Saturday, 17 September 2011

The Greek services sector and what's holding it back...

The technological content/degree of sophistication of an economy’s products and services and their added value usually go hand in hand.

One of the prevailing trends in the so-called developed countries (a group that Greece is considered to be part of, miraculously) for the past 20 years is the transition from industry/manufacturing to a services-heavy economy.

As it is natural then the countries that are able to offer the most sophisticated services with the highest added value possible, will be the ones whose citizens will enjoy the highest living standards.

Services in particular, since they are labour-intensive and not capital-intensive, rely heavily on knowledge and human capital so that they can increase the added value they generate.

In this particular respect as most of us probably expect, Greece ranks desperately low in the overall EU table. Unfortunately the data I found are for 2008, a bit dated, but with the stagnation that’s plaguing the Greek economy I doubt that the picture has improved.

source: Eurostat

Here’s a chart about employment in knowledge intensive services-related occupations (or knowledge intensive services – KIS, as Eurostat calls them). Greece is a real laggard compared to most of its EU peers, even when compared to countries that are considered as emerging markets. 

According to Eurostat, knowledge intensive services are: 
  1. Knowledge-intensive high-tech services: Post and Telecommunications (64); Computer and related activities (72); Research and development (73),
  2. Knowledge-intensive market services (excluding financial intermediation and high-tech services): Water transport (61); Air transport (62); Real estate activities (70); Renting of machinery and equipment without operator, and of personal and household goods (71); Other business activities (74),
  3. Knowledge-intensive financial services: Financial intermediation, except insurance and pension funding (65); Insurance and pension funding, except compulsory social security (66); Activities auxiliary to financial intermediation (67)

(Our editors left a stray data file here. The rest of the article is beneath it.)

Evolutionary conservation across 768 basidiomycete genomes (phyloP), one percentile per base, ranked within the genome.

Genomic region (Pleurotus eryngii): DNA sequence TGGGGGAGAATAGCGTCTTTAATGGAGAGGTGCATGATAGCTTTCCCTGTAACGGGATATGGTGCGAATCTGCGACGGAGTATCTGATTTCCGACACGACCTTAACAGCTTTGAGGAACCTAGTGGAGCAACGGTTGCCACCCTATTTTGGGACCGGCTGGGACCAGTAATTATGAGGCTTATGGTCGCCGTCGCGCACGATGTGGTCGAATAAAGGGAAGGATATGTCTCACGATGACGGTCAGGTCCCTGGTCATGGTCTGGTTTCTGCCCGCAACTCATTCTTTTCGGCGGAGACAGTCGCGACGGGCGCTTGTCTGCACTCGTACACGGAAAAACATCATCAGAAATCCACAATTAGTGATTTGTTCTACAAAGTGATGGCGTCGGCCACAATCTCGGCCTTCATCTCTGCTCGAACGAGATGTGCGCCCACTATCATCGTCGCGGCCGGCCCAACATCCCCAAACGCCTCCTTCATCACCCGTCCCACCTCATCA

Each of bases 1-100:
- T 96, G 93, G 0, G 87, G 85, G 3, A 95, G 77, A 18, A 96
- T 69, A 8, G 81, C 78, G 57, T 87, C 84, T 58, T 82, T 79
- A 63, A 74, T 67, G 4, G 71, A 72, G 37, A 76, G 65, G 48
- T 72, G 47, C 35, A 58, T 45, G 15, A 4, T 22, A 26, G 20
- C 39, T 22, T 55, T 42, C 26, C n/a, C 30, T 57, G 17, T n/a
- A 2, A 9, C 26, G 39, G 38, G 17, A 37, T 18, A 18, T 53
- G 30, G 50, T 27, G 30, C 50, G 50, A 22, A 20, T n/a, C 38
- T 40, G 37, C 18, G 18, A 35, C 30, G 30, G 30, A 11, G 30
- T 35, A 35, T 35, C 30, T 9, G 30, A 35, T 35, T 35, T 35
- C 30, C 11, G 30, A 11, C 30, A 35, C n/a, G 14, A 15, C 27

4. Other knowledge-intensive services: Education (80); Health and social work (85); Recreational, cultural and sporting activities (92).
As I mentioned above knowledge intensiveness and labour productivity (I hereby used Gross Value Added per person employed as a proxy) go hand in hand. Well, here’s a regression using panel data from EMU countries, showing just that. Unfortunately the dataset had to be shaved down considerably for the data to be comparable. Nonetheless, I think that the message that the chart gives away is crystal clear. The red dot is Greece.

source: Eurostat, AMECO, own calculations

Here’s the scatter plot for another regression using panel data for EU countries, concerning employment in knowledge intensive services-related occupations and GDP per capita. A you can see, when one takes into account Greece’s level of GDP per capita, it seems that a disproportionately low % of Greece’s total labour force is employed in knowledge intensive services occupations. Greece comprises a bit of an “anomaly” in the dataset. Again, in the chart, Greece is the red dot.

source: Eurostat, own calculations

Could this be an objective indicator that Greece’s level of GDP per capita was artificially pumped all these years due to the running of general government deficits, while our economy’s fundamentals were geared towards a lower GDP per capital level? I don’t know if that is so, but it surely means that the Greek economy remains parochial and outdated…

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